Support for Fine Gael and for Sinn Féin has dropped, while Fianna Fáil and the Social Democrats both see a boost in the latest Irish Times/Ipsos opinion poll.
Taoiseach Leo Varadkar also sees his personal rating fall sharply in a poll that is unlikely to ease nerves in Fine Gael. The party has not been lower in the Ipsos (previously MRBI) series of polls since 1994, and has only been at this level – 18 per cent – once since the last election.
The findings come against the background of calls for tax cuts in the next budget by senior Fine Gael figures, including the Taoiseach, and amid continuing pressures in housing, healthcare and on the cost of living.
Sinn Féin maintains a substantial lead over its rivals and remains the most popular party by some distance. However, party support has fallen to its lowest level in two years.
Fianna Fáil support increases by three points to 21 per cent, while the Social Democrats see support also jump by three points to 5 per cent in the first Irish Times poll since Holly Cairns took over as leader in March.
The state of the parties, when undecided voters and those who will not vote are excluded, is as follows: Sinn Féin 31 per cent (down four); Fianna Fáil 21 per cent (up three); Fine Gael 18 per cent (down four); Green Party 4 per cent (no change); Labour 4 per cent (no change); Social Democrats 5 per cent (up three); and Independents/others 17 per cent (up two).
Among the Independents and smaller parties the results are as follows: Solidarity-People Before Profit 2 per cent (up one); Aontú 1 per cent (up one); and Independents 14 per cent (no change). Rounding may affect the totals.
The comparisons are with the most recent Irish Times/Ipsos poll in February. The number of undecided voters – excluded from the above figures – is 23 per cent, a decrease of five points since February.
Satisfaction with the Government has fallen by four points to 34 per cent, while Mr Varadkar also sees his personal rating slump, from 43 per cent in February down to 37 per cent today.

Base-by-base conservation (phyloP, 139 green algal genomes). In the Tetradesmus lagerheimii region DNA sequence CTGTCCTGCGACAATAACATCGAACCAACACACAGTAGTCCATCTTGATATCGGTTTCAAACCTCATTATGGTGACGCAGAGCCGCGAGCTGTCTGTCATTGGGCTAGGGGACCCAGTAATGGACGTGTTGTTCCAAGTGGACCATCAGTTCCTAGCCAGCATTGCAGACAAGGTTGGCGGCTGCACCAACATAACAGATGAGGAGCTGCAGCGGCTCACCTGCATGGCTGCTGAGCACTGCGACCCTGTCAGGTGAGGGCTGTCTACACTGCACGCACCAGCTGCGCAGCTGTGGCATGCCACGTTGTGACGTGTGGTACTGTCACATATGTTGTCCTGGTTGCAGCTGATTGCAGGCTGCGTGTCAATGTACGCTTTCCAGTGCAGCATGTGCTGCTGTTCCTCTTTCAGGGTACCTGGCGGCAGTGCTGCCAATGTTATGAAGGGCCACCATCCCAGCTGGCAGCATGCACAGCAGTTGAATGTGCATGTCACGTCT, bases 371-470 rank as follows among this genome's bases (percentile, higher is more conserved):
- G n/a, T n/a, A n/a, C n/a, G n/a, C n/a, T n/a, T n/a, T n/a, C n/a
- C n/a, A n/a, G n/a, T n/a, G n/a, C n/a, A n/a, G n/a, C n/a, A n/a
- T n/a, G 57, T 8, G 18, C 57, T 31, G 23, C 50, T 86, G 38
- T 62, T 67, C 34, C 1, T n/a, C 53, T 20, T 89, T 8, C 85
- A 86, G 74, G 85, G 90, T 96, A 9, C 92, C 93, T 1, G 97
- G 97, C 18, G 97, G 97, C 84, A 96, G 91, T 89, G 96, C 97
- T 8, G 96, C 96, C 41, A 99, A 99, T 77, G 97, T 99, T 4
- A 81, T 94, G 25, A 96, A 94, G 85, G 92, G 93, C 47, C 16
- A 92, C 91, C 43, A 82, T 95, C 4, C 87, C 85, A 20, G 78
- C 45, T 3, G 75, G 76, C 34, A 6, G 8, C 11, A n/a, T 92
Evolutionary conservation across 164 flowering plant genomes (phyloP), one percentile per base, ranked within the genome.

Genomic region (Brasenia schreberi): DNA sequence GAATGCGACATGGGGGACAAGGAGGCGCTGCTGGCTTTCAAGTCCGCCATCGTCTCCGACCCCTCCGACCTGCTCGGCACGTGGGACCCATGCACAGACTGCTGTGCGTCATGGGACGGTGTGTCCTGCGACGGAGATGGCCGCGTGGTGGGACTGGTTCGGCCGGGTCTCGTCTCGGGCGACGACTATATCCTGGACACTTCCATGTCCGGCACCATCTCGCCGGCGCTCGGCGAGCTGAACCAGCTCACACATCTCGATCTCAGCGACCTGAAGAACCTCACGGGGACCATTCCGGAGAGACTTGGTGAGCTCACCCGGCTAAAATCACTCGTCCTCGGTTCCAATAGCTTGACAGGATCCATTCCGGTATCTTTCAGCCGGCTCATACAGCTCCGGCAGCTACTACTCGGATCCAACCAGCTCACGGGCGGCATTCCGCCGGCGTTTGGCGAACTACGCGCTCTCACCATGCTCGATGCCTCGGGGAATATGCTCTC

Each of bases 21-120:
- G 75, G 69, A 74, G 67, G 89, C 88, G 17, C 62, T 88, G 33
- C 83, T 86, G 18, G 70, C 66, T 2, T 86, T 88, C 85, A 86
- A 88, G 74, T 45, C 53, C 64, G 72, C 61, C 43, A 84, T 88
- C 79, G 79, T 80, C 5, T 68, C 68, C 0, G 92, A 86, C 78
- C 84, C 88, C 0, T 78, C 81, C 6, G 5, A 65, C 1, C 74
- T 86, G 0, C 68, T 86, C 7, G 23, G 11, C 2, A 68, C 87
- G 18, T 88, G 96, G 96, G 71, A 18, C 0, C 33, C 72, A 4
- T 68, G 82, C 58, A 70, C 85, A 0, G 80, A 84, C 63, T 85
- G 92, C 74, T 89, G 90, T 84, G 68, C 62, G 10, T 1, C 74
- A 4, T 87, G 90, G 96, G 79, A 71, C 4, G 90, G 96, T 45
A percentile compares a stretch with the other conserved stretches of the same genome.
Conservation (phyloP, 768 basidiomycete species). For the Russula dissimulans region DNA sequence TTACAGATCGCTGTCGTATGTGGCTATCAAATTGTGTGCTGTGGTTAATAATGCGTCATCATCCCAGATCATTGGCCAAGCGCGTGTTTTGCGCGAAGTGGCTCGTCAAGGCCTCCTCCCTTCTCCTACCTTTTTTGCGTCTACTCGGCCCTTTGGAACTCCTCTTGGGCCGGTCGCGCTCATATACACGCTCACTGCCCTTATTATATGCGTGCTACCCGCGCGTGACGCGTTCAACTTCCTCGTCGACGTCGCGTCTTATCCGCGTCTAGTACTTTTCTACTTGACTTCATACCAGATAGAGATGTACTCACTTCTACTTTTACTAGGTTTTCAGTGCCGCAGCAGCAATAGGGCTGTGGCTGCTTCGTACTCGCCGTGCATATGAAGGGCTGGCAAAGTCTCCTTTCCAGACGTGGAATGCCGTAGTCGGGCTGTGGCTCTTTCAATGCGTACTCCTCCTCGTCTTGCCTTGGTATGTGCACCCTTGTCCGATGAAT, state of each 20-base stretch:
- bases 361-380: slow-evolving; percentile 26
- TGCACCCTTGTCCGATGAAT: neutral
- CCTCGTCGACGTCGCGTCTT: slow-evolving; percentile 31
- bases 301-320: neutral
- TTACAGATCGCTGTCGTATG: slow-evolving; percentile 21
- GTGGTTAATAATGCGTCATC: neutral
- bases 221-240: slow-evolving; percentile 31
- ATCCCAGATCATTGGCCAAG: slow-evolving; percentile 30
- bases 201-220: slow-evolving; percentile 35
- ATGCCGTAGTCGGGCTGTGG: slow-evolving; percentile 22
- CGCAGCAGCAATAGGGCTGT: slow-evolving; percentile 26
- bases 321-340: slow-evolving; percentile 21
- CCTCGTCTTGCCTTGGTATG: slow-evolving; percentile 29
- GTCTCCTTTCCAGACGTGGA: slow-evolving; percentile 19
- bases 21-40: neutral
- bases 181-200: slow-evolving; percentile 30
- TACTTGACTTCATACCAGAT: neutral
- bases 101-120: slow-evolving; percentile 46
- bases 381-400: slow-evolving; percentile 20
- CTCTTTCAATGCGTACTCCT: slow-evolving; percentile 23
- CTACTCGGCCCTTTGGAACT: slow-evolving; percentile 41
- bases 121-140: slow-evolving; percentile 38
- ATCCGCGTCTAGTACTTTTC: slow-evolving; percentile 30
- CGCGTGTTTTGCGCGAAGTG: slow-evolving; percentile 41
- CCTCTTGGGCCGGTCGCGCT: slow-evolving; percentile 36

Sinn Féin leader Mary Lou McDonald remains at 42 per cent, unchanged since the last poll, while Mr Martin’s satisfaction rating also drops, from 45 per cent to 41 per cent, despite his party’s improved showing. Green Party leader Eamon Ryan declines slightly to a 20 per cent satisfaction rating.
The results are likely to be greeted with concern in Fine Gael, which has not seen a hoped-for revival in the party’s poll numbers since Mr Varadkar returned to the Taoiseach’s Office last December. Tánaiste Micheál Martin, by contrast, has seen his party’s support hold up.
Overall the combined support for the Government parties – Fine Gael, Fianna Fáil and the Greens – at 43 per cent is down from the level of the last general election, when they won 50 per cent of the vote, but it has not collapsed completely.
While Sinn Féin is on course to be the biggest party in the next Dáil, who it might form a coalition government with – if at all – is unclear. Today’s poll numbers suggest that the smaller parties are likely to have a significant role in post-election coalition discussions.
The poll was conducted among 1,200 adults at 120 sampling points across all constituencies between June 11th-13th. Respondents were interviewed at their own homes. The accuracy is estimated at plus or minus 2.8 per cent.